Imperato: We have a lot of new models coming out in 2017. We are going to introduce leverage-action shotguns in .410 with 20- and 24-inch barrel options, single-shot rifle cartridge models, various Big Boy models, including a lot of new all-weather models in revolver calibers. Also we have a single-shot, hardened-brass or steel-received shotguns in final development in 12, 20 and .410 gauges. We even have a .41 Magnum and .327 Federal Magnum Big Boy and a suppressor-ready .22LR Frontier model coming out.

SSR: Have you considered doing an over-under or side-by-side?

Imperato: Over-under shotguns are their own science and we are more of a classic style. If we did in the double-barrel market it would be more of a coach gun style. It is still something we are looking at after we see how the shotgun models are received this year.

SSR: I have asked this before, but would Henry ever consider offering a Big Boy in 9mm? Many of us who has asked the same question would love to see a 15- or 17-round 9mm lever gun that would be really cheap to shoot.

Imperato: We do get a lot of inquires for that. It is certainly something that is still being considered. We know there are a lot of Henry .22LR owners who are already 9mm shooters.

SSR: How has your experience played into how you have built the business?

Imperato: I have been fortunate to have been able to do just about every job in the business — wholesale, surplus arms and ammo business. I have worn all the hats from retail gun store counter to distributor to manufacturer. I know what it is like to be in all the peoples’ shoes we work with every day. I want assure we never put our dealers or distributors in a situation where we are making things difficult.

SSR: What do you strive to be known for to dealers and distributors?

Imperato: Exceptional customer service. If our dealers and distributors need help with availability, we never want to make things problematic for the retailer. I make myself personally available for the retailers. They can feel free to email me all the time with any question or concern related to Henry.

SSR: Your dealer referral program is notable in the industry.

Imperato: We have over 6,000 dealers listed on our site. We do a very good job of sending business to retailers directly from customer inquires. The goal was to make it easy to get customer to dealers.

SSR: Did you start with cutting-edge technology or some of the legacy Iver Johnson equipment?

Imperato: We started with some patent Pratt & Whitney gun-drilling machines. We slowly added CNC machines and more and more state-of-the-art machining technology. Henry now has about 400 employees and 250,000 square feet of manufacturing space among our facilities. We have consistent growth of the years.

SSR: Did you ever think you would be where you are now?

Imperato: No, [laughs] … no. It may seem like we have grown fast, but to us it seems like we have grown grain of sand by grain of sand. There were dips, however. We have been blessed with very steady growth. In 2013, though, Hurricane Sandy nearly put us out of business. It was devastating. We had 3 feet of saltwater on over 100,000 square feet of floor. The roof was ripped off, metal was everywhere in our New Jersey facility. In fact, we just finished some of the final repairs from the hurricane.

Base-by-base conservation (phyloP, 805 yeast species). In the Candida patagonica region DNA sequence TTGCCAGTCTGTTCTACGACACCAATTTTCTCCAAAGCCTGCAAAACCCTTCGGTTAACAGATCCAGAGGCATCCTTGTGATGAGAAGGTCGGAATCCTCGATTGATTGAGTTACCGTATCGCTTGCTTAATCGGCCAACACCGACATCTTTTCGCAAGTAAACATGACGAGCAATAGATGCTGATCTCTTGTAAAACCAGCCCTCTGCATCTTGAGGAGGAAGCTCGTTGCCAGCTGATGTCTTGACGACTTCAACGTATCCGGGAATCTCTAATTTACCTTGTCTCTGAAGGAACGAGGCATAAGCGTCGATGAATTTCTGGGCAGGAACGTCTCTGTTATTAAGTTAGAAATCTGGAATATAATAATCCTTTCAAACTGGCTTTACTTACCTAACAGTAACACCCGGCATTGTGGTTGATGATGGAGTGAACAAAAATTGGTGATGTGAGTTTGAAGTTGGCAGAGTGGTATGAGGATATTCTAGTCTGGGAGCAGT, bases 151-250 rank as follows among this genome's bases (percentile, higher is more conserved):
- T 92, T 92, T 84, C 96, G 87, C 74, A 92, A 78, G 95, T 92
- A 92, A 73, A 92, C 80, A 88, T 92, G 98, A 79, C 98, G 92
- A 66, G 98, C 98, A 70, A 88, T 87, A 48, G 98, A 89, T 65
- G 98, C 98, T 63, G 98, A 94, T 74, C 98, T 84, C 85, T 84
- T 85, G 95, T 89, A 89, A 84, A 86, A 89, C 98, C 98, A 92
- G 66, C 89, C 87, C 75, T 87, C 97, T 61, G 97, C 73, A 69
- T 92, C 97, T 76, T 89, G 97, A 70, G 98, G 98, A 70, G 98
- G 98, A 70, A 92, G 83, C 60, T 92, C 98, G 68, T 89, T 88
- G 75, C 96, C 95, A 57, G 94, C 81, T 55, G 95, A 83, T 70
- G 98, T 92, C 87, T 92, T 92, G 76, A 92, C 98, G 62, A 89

SSR: Have you thought about diversifying manufacturing outside of the hurricane area?

Imperato: We are expanding in Wisconsin operations which will give us a lot of capacity and backup. At the Wisconsin facility we do not have to worry about anything like hurricanes … just the cold.

SSR: How do you think the election will impact gun sales?

Imperato: The advice I would give to our dealers is to hold steady with a buying strategy. We are probably not going to see a post-Obama-election sales boom. There will be peaks and valleys in some areas but overall steady.

SSR: Henry has been a strong 2nd Amendment supporter over the years.

Imperato: We have. Recently we donated 1,000 rifles for the record-setting NRA/Henry 1,000-Man Shoot and NRA fundraiser, but we have also had our rifles featured as notable presentation firearms to 2nd Amendment supporting politicians. The Republican Party of Arkansas gave President Trump elect a Henry Big Boy, for example.

SSR: I have always said that the only people that do not own a Henry are those that have not shot one yet.

Imperato: Thank you. We believe we have delivered a great smooth action, good looking 100 percent American-made gun with impeccable fit and finish. Those are the things that make a Henry a Henry. Because of that, they certainly are head turners at the range. It is a natural point and shoot design that has survived and thrived the test of time. We are thrilled that customers and dealer have both fallen in love with Henrys.